Six Principles of the Self-fulfillment Moral Code vs. the Christian Moral Code

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Hipster girl taking picture smartphone self-portrait, screen view

David Kinnaman and Gabe Lyons have once again teamed up to produce a book that aims to help the church live faithfully in a culture that is increasingly hostile to the Christian faith. In unChristian (Baker Books, 2007), they diagnosed the problem and reported what a new generation thinks about the Christian faith (hint: it isn’t good). With Good Faith (Baker Books, 2016), this time they attempt to help readers “be Christian when society thinks you’re irrelevant and extreme.”

The book is an encouraging resource for Christians who feel boxed in and confused by culture, and who may be wondering whether it’s time to disavow central tenets of historic Christianity in order to stay current. It also offers a refreshing approach to engaging in difficult conversations that may be more unique to our 21st century, such as racial reconciliation and gay marriage. Although there isn’t anything particularly groundbreaking in the book, the anecdotes, humble posture, and heart for seeing God’s kingdom remain a beautiful force in our society is deeply admirable and instructive.

There is one section in particular that addresses the common moral code found in our culture, appropriately titled the “self-fulfillment code.” It then juxtaposes that with the Christian moral code (p. 56-61). Set side-by-side, this could be a way to help non-Christians engage with the thrust of the Christian faith in ways that recognizes both its subversiveness and its winsomeness.

Self-fulfillment Moral Code

1. To find yourself, look within yourself.
2. People should not criticize someone else’s life choices.
3. To be fulfilled in life, pursue the things you desire most.
4. Enjoying yourself is the highest goal in life.
5. People can believe whatever they want as long as those beliefs don’t affect society.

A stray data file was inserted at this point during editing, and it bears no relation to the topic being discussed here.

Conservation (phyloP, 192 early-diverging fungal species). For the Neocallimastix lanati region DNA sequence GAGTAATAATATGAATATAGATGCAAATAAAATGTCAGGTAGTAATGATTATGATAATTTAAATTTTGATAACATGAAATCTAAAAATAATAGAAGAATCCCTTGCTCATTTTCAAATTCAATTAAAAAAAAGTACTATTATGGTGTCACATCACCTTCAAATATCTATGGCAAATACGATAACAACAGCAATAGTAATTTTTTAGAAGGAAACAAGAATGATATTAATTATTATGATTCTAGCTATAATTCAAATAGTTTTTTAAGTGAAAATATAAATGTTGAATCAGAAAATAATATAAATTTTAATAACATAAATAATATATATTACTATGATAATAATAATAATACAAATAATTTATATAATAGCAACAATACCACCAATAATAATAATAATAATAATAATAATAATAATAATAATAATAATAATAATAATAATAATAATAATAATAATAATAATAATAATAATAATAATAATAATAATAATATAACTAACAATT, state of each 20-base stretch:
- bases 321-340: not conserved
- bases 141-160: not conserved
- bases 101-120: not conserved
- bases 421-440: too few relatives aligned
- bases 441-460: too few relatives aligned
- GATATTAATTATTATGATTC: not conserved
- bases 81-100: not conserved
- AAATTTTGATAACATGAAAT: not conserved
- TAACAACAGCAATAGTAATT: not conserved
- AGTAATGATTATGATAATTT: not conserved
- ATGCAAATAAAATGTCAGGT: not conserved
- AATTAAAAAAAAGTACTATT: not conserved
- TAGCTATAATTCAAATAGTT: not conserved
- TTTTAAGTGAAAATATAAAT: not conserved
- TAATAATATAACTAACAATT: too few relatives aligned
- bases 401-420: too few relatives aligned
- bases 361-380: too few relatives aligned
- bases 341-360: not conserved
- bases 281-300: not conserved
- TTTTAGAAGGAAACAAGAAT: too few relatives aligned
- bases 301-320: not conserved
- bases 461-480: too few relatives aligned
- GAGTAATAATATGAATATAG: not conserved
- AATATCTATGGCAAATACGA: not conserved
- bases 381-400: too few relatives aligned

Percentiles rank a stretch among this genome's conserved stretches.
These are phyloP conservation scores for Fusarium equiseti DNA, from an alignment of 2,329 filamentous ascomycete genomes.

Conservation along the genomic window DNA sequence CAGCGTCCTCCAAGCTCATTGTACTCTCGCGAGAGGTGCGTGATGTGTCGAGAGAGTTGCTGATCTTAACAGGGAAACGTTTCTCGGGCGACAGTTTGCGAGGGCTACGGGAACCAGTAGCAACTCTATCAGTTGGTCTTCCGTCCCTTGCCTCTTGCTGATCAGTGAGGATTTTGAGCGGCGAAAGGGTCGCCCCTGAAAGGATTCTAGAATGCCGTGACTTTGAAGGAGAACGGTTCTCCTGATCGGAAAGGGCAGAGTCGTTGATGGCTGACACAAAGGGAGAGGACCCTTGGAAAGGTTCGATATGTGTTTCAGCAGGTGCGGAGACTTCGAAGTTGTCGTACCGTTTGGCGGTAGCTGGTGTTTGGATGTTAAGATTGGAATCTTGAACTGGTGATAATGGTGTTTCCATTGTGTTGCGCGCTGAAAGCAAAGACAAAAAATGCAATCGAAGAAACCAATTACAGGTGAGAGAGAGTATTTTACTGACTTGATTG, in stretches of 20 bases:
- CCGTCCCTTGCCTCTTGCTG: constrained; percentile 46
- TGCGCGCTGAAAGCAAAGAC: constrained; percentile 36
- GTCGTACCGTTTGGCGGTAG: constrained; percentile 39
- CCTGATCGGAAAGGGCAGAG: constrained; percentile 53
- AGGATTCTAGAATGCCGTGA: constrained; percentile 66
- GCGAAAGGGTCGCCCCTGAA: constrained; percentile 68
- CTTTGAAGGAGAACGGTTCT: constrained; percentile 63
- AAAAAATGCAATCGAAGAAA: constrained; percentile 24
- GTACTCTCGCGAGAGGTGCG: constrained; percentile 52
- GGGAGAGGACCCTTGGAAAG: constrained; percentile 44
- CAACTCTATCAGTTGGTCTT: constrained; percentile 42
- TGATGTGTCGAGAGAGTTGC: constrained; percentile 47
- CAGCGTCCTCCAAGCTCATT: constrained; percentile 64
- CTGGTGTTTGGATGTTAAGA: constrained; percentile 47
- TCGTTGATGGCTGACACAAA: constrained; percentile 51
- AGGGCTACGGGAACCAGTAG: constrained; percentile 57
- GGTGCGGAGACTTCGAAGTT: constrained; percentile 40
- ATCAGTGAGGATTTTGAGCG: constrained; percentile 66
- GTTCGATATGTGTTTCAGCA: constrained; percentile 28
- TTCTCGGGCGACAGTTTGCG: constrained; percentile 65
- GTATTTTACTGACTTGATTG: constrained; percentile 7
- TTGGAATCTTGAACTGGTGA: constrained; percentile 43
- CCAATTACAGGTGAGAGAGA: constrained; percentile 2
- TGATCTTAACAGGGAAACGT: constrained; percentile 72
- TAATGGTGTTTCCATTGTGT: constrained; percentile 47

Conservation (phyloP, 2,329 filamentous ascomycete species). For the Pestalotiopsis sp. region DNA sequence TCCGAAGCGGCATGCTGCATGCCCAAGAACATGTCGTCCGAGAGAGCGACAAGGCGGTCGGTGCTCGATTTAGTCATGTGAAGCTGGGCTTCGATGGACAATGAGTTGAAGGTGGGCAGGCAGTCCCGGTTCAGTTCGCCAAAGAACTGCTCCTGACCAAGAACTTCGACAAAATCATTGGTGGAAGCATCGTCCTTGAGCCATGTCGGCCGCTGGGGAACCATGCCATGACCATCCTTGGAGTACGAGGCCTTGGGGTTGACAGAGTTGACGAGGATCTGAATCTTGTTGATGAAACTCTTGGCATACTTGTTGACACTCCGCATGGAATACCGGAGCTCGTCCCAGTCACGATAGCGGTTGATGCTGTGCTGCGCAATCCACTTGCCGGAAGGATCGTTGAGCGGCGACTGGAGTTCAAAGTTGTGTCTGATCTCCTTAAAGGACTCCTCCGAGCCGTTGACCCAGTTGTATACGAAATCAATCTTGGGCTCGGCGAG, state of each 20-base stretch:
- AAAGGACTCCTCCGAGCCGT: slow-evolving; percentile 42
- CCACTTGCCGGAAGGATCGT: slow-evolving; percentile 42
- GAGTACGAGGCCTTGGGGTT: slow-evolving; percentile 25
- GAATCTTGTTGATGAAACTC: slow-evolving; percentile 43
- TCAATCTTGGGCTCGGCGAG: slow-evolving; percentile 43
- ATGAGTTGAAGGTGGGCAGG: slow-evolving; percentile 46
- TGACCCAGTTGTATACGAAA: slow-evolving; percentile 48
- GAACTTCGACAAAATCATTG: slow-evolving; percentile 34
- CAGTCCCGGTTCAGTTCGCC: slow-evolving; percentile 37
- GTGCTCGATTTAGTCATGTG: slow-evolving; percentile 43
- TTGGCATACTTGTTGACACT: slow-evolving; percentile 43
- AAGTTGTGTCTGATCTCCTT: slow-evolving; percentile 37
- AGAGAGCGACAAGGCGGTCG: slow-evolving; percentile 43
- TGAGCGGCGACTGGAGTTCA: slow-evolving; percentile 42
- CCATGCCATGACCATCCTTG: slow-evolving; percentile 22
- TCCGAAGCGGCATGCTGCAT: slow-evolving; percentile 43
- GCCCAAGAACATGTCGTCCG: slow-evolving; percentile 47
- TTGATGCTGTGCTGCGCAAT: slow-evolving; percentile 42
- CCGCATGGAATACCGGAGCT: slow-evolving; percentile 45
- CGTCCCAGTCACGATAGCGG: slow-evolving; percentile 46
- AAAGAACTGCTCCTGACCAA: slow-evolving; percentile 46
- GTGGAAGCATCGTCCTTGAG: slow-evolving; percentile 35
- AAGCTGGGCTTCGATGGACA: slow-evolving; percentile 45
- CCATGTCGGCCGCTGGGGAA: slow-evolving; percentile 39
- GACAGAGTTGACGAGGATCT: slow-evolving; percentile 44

6. Any kind of sexual expression between two consenting adults is fine.

Christian Moral Code

1. To find yourself, discover the truth outside yourself, in Jesus.
2. Loving others does not always mean staying silent.
3. Joy is found not in pursuing our own desires but in giving of ourselves to bless others.
4. The highest goal of life is giving glory to God.
5. God gives people the freedom to believe what they want, but those beliefs always affect society.
6. God designed boundaries for sex and sexuality in order for humans to flourish.

What do you think? How can the church present the Christian faith in a way that is both winsome and subversive?

Image attribution: Misha Beliy / Thinkstock

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Andrew is an acquisitions editor for Seedbed books and director of online resources for Seedbed. When not editing he enjoys design, photography, and gardening. He lives with his family in Tennessee.

1 COMMENT

  1. Learn and teach history.

    Since we’re basically running off the fumes of our Christian foundation here in the good ol’ USA, we haven’t (as a culture) experienced the full brunt of the negative consequences of sin.

    We do not know what the long-term consequences of baby-daddies, same-sex marriage, and open relationships are. We don’t remember the reasons why America refused to drift toward the secular-humanism that France and other European nations embraced in the 1800s and onward, and instead adopted holiness. We don’t remember a time when men escorting women home at night was done out of practicality and not some outdated, “sexist” code of etiquette. Frankly, our cultural memory doesn’t reach back even past 30 years.

    The Old Testament is chock-full of stories of a redeemed people forgetting their miraculous deliverance and choosing instead to rebel against God openly while still reaping God’s blessings. I don’t know if that message can ever be made winsome, but it can certainly be subversive!

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